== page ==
Schiller, like Rousseau, believed that a gap had formed between the instinctual life of ‘natural humans’ and the rational life of Europeans. And, like Rousseau, he wanted to find a way to combine what was good in instinct with what was good in rationality. {snip}


Although Schiller’s language is more abstract than Rousseau’s, his racist assumptions are the same: there are some peoples too immersed in instinct (lawless ‘savages’) and some too lost in reason (unfeeling Europeans), and the goal is to combine each of their best parts while negating the worst.


The problem is that Hegel believes that Black and Indigenous peoples have a ‘dormant’ dialectic, are stuck in nature, and thus cannot begin the dialectical process toward self-conscious freedom. This is why he says there is a ‘right of heroes’ to colonise – it is only through colonisation by Europe that others can become part of the march of human freedom. Thus, pace Buck-Morss, the Haitian Revolution for Hegel is simply when European ideals have achieved freedom for others through colonisation:

In Haiti they [Black people] have even formed a state on Christian principles. They show no inner tendency to culture however. In their homeland [Africa] the most shocking despotism prevails … Their spirit is quite dormant, remains sunk within itself, makes no progress …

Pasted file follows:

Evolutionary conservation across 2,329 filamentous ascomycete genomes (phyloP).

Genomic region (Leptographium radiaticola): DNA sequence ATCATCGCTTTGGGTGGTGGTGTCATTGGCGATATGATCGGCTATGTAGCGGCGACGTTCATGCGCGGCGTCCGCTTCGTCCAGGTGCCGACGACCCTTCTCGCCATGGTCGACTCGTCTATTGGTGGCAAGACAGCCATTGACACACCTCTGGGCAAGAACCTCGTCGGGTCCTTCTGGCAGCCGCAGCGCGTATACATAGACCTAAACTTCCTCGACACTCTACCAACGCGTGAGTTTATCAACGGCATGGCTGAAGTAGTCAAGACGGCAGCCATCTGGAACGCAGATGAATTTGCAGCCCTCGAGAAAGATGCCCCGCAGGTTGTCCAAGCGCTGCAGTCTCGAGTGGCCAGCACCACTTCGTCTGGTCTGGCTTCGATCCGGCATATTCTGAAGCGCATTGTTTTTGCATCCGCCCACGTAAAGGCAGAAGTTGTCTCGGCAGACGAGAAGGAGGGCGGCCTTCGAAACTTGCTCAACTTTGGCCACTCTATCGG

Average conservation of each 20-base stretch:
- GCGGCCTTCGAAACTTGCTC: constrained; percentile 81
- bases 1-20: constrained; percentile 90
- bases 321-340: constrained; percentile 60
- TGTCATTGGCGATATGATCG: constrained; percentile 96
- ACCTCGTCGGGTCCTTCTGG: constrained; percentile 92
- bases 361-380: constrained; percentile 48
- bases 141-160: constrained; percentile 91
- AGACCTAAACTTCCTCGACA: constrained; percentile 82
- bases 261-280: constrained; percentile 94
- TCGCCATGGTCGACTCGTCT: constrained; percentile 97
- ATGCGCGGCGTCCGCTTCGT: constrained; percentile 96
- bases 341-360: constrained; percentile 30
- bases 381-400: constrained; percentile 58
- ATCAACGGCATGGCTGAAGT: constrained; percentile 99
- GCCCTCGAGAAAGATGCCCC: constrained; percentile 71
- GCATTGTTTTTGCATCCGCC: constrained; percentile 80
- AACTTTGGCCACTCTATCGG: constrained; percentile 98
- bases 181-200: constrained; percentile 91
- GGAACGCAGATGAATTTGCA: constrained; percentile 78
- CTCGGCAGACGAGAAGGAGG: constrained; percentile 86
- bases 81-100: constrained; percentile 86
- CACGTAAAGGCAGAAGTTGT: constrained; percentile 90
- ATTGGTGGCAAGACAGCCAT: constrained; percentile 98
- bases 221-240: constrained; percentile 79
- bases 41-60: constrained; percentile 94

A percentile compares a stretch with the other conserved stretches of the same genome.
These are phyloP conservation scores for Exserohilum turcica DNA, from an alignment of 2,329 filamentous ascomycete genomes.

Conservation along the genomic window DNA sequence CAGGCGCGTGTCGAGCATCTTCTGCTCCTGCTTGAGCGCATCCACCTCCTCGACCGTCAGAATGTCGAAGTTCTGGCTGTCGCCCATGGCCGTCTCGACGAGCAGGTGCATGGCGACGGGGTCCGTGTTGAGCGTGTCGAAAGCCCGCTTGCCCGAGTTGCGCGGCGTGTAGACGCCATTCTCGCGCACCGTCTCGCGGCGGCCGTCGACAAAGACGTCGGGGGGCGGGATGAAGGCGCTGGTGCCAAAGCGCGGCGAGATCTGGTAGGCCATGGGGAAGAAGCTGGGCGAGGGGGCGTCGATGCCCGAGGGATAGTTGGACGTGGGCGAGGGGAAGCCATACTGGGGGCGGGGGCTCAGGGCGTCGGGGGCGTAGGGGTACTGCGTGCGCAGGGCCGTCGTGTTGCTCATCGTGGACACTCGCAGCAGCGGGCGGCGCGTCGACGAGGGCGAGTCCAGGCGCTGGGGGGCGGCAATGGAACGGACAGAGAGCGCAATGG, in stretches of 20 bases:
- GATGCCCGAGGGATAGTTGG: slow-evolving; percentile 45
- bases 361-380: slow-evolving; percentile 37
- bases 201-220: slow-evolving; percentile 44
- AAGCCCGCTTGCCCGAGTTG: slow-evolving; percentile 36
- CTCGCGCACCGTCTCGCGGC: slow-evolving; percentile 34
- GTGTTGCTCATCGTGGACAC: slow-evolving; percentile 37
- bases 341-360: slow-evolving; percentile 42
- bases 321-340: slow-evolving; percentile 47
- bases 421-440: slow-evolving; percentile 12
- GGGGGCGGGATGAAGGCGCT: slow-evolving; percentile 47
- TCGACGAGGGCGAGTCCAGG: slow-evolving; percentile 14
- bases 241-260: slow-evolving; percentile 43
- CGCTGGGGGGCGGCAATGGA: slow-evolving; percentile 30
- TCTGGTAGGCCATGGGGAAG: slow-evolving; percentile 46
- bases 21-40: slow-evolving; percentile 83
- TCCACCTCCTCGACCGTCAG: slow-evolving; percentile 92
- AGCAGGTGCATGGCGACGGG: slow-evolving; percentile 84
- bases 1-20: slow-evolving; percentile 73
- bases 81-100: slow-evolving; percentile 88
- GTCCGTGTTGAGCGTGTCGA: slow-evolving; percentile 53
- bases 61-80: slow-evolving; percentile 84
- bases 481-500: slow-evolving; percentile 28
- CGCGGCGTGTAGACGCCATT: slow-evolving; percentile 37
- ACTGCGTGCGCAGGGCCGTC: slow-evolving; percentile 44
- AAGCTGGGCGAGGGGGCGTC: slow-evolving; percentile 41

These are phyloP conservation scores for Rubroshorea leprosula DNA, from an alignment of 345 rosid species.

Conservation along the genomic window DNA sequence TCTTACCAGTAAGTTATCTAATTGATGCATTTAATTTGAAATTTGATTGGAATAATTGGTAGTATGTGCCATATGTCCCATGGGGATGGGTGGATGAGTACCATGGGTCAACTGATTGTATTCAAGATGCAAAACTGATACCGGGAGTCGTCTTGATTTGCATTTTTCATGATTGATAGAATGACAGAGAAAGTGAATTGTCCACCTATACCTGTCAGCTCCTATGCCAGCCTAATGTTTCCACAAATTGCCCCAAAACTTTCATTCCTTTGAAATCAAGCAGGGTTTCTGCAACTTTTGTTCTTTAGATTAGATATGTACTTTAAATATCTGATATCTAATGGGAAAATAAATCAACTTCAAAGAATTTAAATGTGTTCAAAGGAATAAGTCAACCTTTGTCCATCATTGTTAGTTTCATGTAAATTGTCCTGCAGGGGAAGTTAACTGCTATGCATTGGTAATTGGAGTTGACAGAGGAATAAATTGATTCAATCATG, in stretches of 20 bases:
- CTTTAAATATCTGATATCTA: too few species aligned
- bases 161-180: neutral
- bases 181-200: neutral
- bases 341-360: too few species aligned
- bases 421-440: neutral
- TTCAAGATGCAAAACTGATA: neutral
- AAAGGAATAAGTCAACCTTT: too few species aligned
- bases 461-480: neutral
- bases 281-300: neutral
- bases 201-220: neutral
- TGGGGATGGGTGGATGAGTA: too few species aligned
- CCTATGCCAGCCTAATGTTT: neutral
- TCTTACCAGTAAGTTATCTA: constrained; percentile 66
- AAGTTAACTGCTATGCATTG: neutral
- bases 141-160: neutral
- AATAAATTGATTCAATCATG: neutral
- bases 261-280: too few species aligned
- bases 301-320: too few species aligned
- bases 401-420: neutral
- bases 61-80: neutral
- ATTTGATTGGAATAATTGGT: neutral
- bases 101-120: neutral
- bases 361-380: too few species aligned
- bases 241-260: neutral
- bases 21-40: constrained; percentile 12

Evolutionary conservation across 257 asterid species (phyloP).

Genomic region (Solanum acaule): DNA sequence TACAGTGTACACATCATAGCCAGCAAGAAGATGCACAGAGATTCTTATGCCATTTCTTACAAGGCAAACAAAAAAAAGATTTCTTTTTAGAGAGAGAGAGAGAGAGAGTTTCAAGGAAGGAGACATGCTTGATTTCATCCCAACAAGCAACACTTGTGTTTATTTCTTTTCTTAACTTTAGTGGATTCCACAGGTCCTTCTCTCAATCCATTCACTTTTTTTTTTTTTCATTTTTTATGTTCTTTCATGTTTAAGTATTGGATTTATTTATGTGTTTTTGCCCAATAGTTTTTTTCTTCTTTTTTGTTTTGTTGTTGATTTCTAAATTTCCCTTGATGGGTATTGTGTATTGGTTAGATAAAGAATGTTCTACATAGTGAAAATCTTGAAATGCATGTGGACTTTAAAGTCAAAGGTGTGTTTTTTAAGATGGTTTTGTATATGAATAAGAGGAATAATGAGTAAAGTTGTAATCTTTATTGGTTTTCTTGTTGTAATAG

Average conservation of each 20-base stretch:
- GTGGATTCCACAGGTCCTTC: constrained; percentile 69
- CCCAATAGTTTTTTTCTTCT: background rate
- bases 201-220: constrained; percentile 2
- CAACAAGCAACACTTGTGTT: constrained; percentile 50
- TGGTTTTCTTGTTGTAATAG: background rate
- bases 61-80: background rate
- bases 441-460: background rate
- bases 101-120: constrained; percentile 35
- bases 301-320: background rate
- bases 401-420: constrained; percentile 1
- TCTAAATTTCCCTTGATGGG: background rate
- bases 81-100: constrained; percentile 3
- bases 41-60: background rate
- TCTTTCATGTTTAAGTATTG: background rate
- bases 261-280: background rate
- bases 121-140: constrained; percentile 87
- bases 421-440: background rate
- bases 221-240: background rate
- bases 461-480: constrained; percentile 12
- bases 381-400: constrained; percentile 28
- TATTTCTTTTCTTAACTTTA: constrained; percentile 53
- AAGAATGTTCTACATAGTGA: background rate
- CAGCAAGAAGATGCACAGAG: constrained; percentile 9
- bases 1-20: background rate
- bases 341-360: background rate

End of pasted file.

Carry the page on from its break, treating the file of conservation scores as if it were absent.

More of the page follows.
Here we can clearly see the inextricability of colonial racism, the system of dialectics, and how Hegel theorises ‘abstract’ notions such as self-consciousness, progress and freedom.

The result of equal freedom might be good, but the entire movement of Hegel’s system toward this end begins with the racist ideas of Rousseau and his claims about the lack of thought from Indigenous peoples supposedly trapped in the ‘state of nature’ until Europeans arrive. {snip}


If we truly are committed to antiracism in philosophy, we will certainly need to deal with the explicit racism of individual thinkers, the lack of diversity in the philosophy curriculum, and the lack of diversity in philosophy faculty and students. But we’ll also have to take a hard look into the subtler forms of racism that inform our concepts and ideas. Dialectics is not the only concept that developed through the racism of its time. Ideas of autonomy, aesthetics and even freedom were also generated through the same process of showing how European life was different from those who were deemed savages. {snip}… that doesn’t mean these notions will have to be discarded, only that we will have to unpack their racist histories and set them on more equal grounds. The result is not the loss of the Western canon, but the actual improvement of philosophical thought. Philosophical systems can be powerful tools for guiding us away from the depredations of the present and into the reparations of the future. But we can’t make that move without first coming to terms with their systemic racism.